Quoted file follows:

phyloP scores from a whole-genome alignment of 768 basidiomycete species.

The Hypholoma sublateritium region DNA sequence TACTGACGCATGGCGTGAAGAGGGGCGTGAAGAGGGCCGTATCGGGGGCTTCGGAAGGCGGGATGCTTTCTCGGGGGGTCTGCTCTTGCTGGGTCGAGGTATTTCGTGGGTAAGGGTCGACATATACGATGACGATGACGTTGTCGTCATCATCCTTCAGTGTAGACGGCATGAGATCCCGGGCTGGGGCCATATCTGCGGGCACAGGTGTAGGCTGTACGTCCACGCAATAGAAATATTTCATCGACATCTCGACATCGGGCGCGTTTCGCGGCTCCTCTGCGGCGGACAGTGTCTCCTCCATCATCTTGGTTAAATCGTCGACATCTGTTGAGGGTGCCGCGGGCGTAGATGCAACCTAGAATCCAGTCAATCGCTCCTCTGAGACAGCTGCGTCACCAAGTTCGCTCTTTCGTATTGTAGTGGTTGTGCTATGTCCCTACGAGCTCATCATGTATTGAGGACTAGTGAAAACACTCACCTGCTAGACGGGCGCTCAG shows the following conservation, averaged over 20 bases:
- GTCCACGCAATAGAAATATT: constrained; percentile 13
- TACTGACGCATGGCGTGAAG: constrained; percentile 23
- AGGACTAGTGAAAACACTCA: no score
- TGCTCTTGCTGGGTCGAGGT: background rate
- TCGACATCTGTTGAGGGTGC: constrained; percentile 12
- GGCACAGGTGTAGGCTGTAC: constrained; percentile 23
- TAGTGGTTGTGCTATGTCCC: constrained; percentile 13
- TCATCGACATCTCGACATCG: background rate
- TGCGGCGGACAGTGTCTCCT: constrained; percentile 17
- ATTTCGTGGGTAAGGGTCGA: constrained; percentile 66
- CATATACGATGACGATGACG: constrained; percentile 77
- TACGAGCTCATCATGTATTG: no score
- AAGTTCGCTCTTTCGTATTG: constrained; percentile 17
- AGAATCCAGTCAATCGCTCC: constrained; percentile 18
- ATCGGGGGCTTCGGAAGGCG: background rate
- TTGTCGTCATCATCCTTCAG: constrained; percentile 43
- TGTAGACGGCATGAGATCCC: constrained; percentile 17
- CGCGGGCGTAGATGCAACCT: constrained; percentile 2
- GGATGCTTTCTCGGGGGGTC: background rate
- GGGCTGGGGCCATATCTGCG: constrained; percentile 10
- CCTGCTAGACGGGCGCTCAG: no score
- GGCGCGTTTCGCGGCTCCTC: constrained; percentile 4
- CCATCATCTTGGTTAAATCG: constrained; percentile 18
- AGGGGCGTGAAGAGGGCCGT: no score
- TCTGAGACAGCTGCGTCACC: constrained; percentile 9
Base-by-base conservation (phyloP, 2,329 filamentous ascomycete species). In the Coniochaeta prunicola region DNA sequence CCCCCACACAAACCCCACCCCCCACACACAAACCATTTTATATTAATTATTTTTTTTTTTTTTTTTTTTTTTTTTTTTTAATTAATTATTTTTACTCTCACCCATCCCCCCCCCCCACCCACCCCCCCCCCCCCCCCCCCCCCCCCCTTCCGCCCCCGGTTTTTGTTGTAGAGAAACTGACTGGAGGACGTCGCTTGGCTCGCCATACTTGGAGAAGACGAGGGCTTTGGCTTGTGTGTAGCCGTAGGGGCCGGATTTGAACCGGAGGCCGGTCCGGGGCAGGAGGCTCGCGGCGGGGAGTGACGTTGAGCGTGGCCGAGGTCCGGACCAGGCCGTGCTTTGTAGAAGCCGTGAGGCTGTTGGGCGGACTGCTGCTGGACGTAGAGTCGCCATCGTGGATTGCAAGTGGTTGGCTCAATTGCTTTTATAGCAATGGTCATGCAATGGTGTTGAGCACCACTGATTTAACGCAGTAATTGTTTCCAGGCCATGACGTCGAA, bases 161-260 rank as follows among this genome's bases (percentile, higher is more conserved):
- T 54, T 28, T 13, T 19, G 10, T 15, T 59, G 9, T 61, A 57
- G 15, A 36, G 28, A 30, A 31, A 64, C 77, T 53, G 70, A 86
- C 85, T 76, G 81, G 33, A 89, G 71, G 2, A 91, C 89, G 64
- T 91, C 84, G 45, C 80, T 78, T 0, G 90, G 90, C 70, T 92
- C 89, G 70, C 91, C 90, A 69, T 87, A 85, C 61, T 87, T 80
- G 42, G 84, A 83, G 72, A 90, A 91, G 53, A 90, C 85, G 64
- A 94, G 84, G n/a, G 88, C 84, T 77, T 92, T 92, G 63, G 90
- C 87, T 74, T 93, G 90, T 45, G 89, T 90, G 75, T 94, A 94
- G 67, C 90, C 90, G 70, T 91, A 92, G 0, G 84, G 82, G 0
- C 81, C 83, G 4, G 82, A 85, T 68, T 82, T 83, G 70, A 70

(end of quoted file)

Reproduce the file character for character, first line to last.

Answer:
phyloP scores from a whole-genome alignment of 768 basidiomycete species.

The Hypholoma sublateritium region DNA sequence TACTGACGCATGGCGTGAAGAGGGGCGTGAAGAGGGCCGTATCGGGGGCTTCGGAAGGCGGGATGCTTTCTCGGGGGGTCTGCTCTTGCTGGGTCGAGGTATTTCGTGGGTAAGGGTCGACATATACGATGACGATGACGTTGTCGTCATCATCCTTCAGTGTAGACGGCATGAGATCCCGGGCTGGGGCCATATCTGCGGGCACAGGTGTAGGCTGTACGTCCACGCAATAGAAATATTTCATCGACATCTCGACATCGGGCGCGTTTCGCGGCTCCTCTGCGGCGGACAGTGTCTCCTCCATCATCTTGGTTAAATCGTCGACATCTGTTGAGGGTGCCGCGGGCGTAGATGCAACCTAGAATCCAGTCAATCGCTCCTCTGAGACAGCTGCGTCACCAAGTTCGCTCTTTCGTATTGTAGTGGTTGTGCTATGTCCCTACGAGCTCATCATGTATTGAGGACTAGTGAAAACACTCACCTGCTAGACGGGCGCTCAG shows the following conservation, averaged over 20 bases:
- GTCCACGCAATAGAAATATT: constrained; percentile 13
- TACTGACGCATGGCGTGAAG: constrained; percentile 23
- AGGACTAGTGAAAACACTCA: no score
- TGCTCTTGCTGGGTCGAGGT: background rate
- TCGACATCTGTTGAGGGTGC: constrained; percentile 12
- GGCACAGGTGTAGGCTGTAC: constrained; percentile 23
- TAGTGGTTGTGCTATGTCCC: constrained; percentile 13
- TCATCGACATCTCGACATCG: background rate
- TGCGGCGGACAGTGTCTCCT: constrained; percentile 17
- ATTTCGTGGGTAAGGGTCGA: constrained; percentile 66
- CATATACGATGACGATGACG: constrained; percentile 77
- TACGAGCTCATCATGTATTG: no score
- AAGTTCGCTCTTTCGTATTG: constrained; percentile 17
- AGAATCCAGTCAATCGCTCC: constrained; percentile 18
- ATCGGGGGCTTCGGAAGGCG: background rate
- TTGTCGTCATCATCCTTCAG: constrained; percentile 43
- TGTAGACGGCATGAGATCCC: constrained; percentile 17
- CGCGGGCGTAGATGCAACCT: constrained; percentile 2
- GGATGCTTTCTCGGGGGGTC: background rate
- GGGCTGGGGCCATATCTGCG: constrained; percentile 10
- CCTGCTAGACGGGCGCTCAG: no score
- GGCGCGTTTCGCGGCTCCTC: constrained; percentile 4
- CCATCATCTTGGTTAAATCG: constrained; percentile 18
- AGGGGCGTGAAGAGGGCCGT: no score
- TCTGAGACAGCTGCGTCACC: constrained; percentile 9
Base-by-base conservation (phyloP, 2,329 filamentous ascomycete species). In the Coniochaeta prunicola region DNA sequence CCCCCACACAAACCCCACCCCCCACACACAAACCATTTTATATTAATTATTTTTTTTTTTTTTTTTTTTTTTTTTTTTTAATTAATTATTTTTACTCTCACCCATCCCCCCCCCCCACCCACCCCCCCCCCCCCCCCCCCCCCCCCCTTCCGCCCCCGGTTTTTGTTGTAGAGAAACTGACTGGAGGACGTCGCTTGGCTCGCCATACTTGGAGAAGACGAGGGCTTTGGCTTGTGTGTAGCCGTAGGGGCCGGATTTGAACCGGAGGCCGGTCCGGGGCAGGAGGCTCGCGGCGGGGAGTGACGTTGAGCGTGGCCGAGGTCCGGACCAGGCCGTGCTTTGTAGAAGCCGTGAGGCTGTTGGGCGGACTGCTGCTGGACGTAGAGTCGCCATCGTGGATTGCAAGTGGTTGGCTCAATTGCTTTTATAGCAATGGTCATGCAATGGTGTTGAGCACCACTGATTTAACGCAGTAATTGTTTCCAGGCCATGACGTCGAA, bases 161-260 rank as follows among this genome's bases (percentile, higher is more conserved):
- T 54, T 28, T 13, T 19, G 10, T 15, T 59, G 9, T 61, A 57
- G 15, A 36, G 28, A 30, A 31, A 64, C 77, T 53, G 70, A 86
- C 85, T 76, G 81, G 33, A 89, G 71, G 2, A 91, C 89, G 64
- T 91, C 84, G 45, C 80, T 78, T 0, G 90, G 90, C 70, T 92
- C 89, G 70, C 91, C 90, A 69, T 87, A 85, C 61, T 87, T 80
- G 42, G 84, A 83, G 72, A 90, A 91, G 53, A 90, C 85, G 64
- A 94, G 84, G n/a, G 88, C 84, T 77, T 92, T 92, G 63, G 90
- C 87, T 74, T 93, G 90, T 45, G 89, T 90, G 75, T 94, A 94
- G 67, C 90, C 90, G 70, T 91, A 92, G 0, G 84, G 82, G 0
- C 81, C 83, G 4, G 82, A 85, T 68, T 82, T 83, G 70, A 70